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One-third of China bathed in acid rain
Latest Updated by 2006-08-28 09:02:34
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One-third of China's vast landmass is suffering from acid rain caused by rapid industrial growth and the failure of local governments to enforce environmental standards for fear of hurting business, a new report shows.

China's factories last year spewed out 25.5 million tons of sulfur dioxide - the chemical that causes acid rain - a 27 percent increase from 2000, said Sheng Huaren, deputy chairman of the Standing Committee of the National People's Congress.

Sheng released a report on Saturday that found pollution from factories and power plants was rising 9 percent a year.

The report said sulfur dioxide emissions were double safe levels and that China releases more of the substance than any other country.

More than half of the 696 Chinese cities and counties monitored experienced acid rain, the report said.

"Increased sulfur dioxide emissions mean that one-third of China's territory is affected by acid rain, posing a major threat to soil and food safety," said Sheng, in briefing lawmakers on the report.

Coal-burning power stations and coking plants are the main culprits.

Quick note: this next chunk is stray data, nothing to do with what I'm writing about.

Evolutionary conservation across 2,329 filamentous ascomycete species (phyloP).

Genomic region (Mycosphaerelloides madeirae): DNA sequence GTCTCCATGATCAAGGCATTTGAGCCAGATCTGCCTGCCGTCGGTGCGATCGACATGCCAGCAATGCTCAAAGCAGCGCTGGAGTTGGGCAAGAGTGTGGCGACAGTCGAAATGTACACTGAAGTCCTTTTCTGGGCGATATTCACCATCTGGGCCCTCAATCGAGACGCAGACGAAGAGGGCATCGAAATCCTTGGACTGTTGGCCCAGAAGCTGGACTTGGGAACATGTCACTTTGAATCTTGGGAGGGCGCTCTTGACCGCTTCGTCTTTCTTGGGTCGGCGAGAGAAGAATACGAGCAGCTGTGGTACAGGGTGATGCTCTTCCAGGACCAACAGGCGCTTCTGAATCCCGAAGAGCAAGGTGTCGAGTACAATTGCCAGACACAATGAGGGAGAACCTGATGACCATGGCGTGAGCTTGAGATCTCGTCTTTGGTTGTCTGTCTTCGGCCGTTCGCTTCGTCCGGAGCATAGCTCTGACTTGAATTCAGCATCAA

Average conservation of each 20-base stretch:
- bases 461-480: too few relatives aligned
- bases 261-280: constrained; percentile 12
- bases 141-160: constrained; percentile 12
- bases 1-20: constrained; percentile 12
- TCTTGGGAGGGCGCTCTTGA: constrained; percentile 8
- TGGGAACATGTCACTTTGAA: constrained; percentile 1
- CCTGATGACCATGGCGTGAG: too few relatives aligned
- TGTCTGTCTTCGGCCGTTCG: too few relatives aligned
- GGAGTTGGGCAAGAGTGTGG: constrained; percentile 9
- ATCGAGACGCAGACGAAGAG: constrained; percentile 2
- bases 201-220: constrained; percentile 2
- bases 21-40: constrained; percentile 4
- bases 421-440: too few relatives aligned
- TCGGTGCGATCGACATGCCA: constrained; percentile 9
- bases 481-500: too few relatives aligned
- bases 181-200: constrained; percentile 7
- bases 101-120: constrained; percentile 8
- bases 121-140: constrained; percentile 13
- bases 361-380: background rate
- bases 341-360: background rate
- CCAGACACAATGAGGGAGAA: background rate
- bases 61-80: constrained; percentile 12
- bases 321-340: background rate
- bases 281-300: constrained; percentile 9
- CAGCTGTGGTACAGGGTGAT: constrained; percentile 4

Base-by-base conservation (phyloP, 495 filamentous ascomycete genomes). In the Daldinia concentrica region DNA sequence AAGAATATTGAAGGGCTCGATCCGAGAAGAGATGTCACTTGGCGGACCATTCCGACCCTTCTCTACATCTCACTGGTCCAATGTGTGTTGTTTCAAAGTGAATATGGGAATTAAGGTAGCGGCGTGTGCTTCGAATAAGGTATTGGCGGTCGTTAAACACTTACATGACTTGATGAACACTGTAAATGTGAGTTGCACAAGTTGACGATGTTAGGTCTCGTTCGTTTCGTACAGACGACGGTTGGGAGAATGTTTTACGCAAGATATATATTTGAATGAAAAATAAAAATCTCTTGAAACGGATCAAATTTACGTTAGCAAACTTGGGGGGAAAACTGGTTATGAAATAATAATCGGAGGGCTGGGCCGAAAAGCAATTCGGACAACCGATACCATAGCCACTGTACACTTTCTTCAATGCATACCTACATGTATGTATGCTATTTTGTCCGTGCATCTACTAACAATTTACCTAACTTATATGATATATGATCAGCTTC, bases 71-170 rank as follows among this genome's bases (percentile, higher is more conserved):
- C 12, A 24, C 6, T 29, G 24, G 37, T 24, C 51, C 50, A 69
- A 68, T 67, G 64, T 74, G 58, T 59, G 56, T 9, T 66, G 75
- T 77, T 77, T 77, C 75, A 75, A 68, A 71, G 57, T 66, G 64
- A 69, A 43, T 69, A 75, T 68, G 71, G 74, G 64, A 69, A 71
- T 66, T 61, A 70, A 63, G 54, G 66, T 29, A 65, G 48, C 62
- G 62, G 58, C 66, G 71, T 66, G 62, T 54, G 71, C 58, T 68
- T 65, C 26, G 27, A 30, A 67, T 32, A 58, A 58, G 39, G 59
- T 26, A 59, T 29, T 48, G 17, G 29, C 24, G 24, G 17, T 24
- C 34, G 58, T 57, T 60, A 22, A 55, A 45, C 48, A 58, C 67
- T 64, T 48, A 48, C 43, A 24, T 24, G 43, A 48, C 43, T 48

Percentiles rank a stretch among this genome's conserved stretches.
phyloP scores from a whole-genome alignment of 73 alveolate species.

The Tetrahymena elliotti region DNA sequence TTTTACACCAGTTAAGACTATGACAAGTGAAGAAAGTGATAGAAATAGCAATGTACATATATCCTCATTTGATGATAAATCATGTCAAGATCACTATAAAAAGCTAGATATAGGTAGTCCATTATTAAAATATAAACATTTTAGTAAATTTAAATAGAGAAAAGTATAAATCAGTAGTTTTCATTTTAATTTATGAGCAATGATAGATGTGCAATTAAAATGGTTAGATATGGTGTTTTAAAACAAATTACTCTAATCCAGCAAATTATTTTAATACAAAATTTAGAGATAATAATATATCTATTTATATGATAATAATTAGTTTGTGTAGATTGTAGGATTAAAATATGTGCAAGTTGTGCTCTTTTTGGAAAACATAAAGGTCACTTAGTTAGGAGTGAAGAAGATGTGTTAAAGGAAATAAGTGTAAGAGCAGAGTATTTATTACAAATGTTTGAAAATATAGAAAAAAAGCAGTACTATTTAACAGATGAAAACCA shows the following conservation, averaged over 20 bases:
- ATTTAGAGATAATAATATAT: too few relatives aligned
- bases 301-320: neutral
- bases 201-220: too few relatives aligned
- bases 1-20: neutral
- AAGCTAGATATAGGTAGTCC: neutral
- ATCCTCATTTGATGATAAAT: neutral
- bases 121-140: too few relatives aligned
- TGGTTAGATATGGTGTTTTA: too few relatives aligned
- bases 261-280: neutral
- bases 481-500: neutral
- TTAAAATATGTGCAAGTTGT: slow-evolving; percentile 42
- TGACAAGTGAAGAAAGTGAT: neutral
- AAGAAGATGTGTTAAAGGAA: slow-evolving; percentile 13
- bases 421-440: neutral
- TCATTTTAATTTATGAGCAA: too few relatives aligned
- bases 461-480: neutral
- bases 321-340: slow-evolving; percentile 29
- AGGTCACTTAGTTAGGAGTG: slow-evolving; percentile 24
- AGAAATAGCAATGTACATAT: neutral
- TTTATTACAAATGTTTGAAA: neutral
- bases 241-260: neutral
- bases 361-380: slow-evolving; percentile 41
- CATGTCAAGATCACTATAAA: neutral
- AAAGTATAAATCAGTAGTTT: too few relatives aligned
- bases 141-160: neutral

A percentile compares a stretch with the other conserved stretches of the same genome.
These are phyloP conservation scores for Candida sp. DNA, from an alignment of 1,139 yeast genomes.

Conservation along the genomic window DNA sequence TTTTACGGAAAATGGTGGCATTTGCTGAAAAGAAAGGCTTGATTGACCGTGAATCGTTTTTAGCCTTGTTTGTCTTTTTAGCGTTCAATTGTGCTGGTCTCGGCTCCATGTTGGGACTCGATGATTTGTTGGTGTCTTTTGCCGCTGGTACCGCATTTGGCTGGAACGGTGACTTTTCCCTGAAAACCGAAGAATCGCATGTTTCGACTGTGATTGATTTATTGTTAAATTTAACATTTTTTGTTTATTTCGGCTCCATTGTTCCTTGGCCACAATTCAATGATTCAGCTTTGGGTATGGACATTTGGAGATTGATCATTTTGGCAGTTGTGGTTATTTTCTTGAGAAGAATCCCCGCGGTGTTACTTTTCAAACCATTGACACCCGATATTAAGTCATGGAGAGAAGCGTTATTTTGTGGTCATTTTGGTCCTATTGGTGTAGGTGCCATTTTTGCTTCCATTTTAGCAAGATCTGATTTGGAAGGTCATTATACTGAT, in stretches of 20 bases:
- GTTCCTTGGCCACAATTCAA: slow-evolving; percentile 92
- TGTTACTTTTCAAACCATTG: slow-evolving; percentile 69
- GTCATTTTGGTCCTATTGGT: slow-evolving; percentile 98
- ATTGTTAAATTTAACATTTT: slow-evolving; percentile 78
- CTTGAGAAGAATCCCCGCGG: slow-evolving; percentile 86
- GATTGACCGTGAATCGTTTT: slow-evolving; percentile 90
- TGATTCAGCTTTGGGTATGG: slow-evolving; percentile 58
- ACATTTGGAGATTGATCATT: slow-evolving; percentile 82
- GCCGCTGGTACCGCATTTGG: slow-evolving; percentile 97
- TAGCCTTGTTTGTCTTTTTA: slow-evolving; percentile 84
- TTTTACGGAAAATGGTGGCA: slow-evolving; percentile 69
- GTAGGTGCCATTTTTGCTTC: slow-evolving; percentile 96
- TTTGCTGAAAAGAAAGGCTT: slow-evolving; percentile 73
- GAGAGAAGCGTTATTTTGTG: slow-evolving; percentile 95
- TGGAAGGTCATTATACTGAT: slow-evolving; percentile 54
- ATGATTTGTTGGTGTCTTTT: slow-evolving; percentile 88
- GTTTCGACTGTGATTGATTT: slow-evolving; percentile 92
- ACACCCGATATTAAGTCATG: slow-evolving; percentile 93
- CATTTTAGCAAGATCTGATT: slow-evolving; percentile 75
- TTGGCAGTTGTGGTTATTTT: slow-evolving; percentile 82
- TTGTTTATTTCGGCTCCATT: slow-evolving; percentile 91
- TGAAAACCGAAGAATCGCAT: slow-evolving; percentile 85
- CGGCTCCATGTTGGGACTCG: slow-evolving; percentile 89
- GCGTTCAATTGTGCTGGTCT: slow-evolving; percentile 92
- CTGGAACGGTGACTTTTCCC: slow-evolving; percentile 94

Nearly 650 of the 680 coking plants in Shanxi, the country's major coal mining province, discharged excessive sulfur dioxide, the report found.

"In 40 percent of Chinese cities the air is polluted, mainly by sulfur dioxide and particulates suspended in the air," Sheng said.

Smoke and industrial dust emissions also increased in 2005, despite the government's vow to reduce the emissions by 9 percent annually, the report said.

Sheng said the deteriorating environment was the price local governments paid for a headlong pursuit of economic growth.

"It is especially worrying that most local governments base economic growth on energy-consuming industries, disregarding the environment's capacity to sustain industrial expansion," Sheng said.

Environmental authorities have recommended that the central government take decisive action to curb industries that consume large amounts of energy and produce major pollution by restricting land approvals and loans while simultaneously raising emissions-control standards, Sheng said.

"Small coking plants and coal-burning power stations should be shut down or restructured," he said.

In addition to the substantial air pollution China faces, the official figures on solid waste discharges underestimate the severity of the situation, the report said. Inspectors have found that companies and local governments are cheating on their reports to the state.

The study submitted to lawmakers determined there could be as much as 5 million tons of toxic chromium waste discarded nationwide instead of the 4.1 million tons that official figures indicate.

"Many firms report a lower figure for chromium waste for fear of being punished," said Sheng.

Editor: Yan

By: Source: China View website
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